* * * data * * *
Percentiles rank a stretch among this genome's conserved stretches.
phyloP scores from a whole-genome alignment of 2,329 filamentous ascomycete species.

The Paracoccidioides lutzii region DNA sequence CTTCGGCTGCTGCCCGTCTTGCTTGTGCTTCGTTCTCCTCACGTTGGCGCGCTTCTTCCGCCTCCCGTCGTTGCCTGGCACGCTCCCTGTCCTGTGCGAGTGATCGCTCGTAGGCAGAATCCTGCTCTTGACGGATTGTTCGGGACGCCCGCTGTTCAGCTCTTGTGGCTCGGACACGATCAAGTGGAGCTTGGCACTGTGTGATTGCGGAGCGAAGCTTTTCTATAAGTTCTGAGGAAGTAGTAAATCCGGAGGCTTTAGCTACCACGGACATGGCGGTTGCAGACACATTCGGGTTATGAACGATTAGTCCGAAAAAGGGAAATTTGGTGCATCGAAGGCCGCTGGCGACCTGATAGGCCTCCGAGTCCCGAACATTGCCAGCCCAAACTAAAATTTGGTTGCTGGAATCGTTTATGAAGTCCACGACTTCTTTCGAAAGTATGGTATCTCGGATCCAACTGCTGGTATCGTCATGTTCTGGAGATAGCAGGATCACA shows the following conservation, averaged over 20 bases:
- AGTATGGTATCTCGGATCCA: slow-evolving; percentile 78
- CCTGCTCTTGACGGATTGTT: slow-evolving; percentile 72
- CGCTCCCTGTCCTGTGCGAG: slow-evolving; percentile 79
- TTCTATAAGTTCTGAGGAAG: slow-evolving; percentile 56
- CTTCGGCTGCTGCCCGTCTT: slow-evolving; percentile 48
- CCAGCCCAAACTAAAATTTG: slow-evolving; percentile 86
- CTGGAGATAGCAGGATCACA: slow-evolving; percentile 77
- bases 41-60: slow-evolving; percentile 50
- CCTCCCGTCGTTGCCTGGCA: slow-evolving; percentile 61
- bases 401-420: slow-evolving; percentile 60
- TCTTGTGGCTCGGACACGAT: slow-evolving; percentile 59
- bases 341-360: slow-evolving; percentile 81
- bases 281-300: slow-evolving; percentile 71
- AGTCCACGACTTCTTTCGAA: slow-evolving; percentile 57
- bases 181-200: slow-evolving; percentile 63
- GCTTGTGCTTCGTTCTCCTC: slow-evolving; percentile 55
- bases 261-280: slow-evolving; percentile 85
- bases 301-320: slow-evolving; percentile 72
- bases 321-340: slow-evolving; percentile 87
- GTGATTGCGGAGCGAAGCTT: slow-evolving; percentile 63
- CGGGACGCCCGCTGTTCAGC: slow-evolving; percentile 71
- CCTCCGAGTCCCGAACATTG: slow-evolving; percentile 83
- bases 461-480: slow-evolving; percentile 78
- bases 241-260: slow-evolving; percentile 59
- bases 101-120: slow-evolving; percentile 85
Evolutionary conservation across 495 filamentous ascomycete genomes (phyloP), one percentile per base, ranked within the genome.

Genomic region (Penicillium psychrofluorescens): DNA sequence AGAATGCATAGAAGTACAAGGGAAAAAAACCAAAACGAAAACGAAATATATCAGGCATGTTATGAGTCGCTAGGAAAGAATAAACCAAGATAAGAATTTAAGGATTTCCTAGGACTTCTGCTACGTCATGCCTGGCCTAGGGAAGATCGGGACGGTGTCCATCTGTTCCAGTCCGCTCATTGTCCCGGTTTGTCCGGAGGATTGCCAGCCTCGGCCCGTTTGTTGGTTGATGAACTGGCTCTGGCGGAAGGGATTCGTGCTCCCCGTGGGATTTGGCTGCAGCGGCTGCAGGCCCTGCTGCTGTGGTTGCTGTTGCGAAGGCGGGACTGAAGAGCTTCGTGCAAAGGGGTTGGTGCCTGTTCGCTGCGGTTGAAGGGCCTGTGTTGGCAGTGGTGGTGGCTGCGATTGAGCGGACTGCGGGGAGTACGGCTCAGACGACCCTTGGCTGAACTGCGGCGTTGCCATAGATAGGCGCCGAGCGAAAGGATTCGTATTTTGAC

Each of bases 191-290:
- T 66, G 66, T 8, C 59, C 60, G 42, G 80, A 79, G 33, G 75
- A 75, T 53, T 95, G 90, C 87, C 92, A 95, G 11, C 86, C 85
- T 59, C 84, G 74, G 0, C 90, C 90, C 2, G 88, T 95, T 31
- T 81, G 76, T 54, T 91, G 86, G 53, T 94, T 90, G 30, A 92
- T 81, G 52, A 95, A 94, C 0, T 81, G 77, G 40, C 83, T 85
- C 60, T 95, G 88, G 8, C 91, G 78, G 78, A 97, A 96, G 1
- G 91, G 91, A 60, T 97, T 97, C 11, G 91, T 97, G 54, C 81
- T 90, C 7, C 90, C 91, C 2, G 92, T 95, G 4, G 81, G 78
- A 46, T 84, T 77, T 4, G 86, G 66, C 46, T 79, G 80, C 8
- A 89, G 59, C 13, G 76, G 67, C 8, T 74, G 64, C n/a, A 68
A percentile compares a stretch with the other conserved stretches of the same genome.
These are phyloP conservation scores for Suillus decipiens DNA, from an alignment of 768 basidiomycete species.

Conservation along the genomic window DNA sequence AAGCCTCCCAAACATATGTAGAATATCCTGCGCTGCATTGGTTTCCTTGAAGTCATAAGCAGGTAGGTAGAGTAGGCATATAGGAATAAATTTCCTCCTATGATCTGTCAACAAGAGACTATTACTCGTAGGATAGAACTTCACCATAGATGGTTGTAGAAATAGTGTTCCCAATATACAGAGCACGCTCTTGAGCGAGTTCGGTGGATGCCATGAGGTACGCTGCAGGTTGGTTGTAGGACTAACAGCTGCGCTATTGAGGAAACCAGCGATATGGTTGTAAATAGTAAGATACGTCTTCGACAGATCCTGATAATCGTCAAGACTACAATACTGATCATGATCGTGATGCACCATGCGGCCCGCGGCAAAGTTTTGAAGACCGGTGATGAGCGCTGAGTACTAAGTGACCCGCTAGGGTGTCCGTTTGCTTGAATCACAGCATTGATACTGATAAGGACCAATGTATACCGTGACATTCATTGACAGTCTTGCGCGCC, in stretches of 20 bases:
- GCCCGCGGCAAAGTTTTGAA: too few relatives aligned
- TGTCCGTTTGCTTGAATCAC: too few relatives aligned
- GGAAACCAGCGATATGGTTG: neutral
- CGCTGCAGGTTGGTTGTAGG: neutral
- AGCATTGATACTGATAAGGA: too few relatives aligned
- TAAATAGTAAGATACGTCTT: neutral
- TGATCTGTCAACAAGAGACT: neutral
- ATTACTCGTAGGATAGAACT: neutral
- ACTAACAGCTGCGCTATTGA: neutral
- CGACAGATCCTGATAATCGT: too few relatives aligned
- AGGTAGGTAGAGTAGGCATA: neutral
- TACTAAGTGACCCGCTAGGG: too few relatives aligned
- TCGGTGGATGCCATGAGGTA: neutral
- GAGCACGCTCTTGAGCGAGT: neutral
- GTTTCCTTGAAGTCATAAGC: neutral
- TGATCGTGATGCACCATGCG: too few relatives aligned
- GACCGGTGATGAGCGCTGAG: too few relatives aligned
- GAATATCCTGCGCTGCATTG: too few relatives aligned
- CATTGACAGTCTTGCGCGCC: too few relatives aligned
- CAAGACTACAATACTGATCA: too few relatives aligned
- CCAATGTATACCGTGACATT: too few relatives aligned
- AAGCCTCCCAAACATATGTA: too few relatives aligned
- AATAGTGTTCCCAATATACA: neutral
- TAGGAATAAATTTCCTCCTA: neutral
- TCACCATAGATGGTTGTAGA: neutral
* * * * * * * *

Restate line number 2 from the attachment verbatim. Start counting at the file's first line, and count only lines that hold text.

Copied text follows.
phyloP scores from a whole-genome alignment of 2,329 filamentous ascomycete species.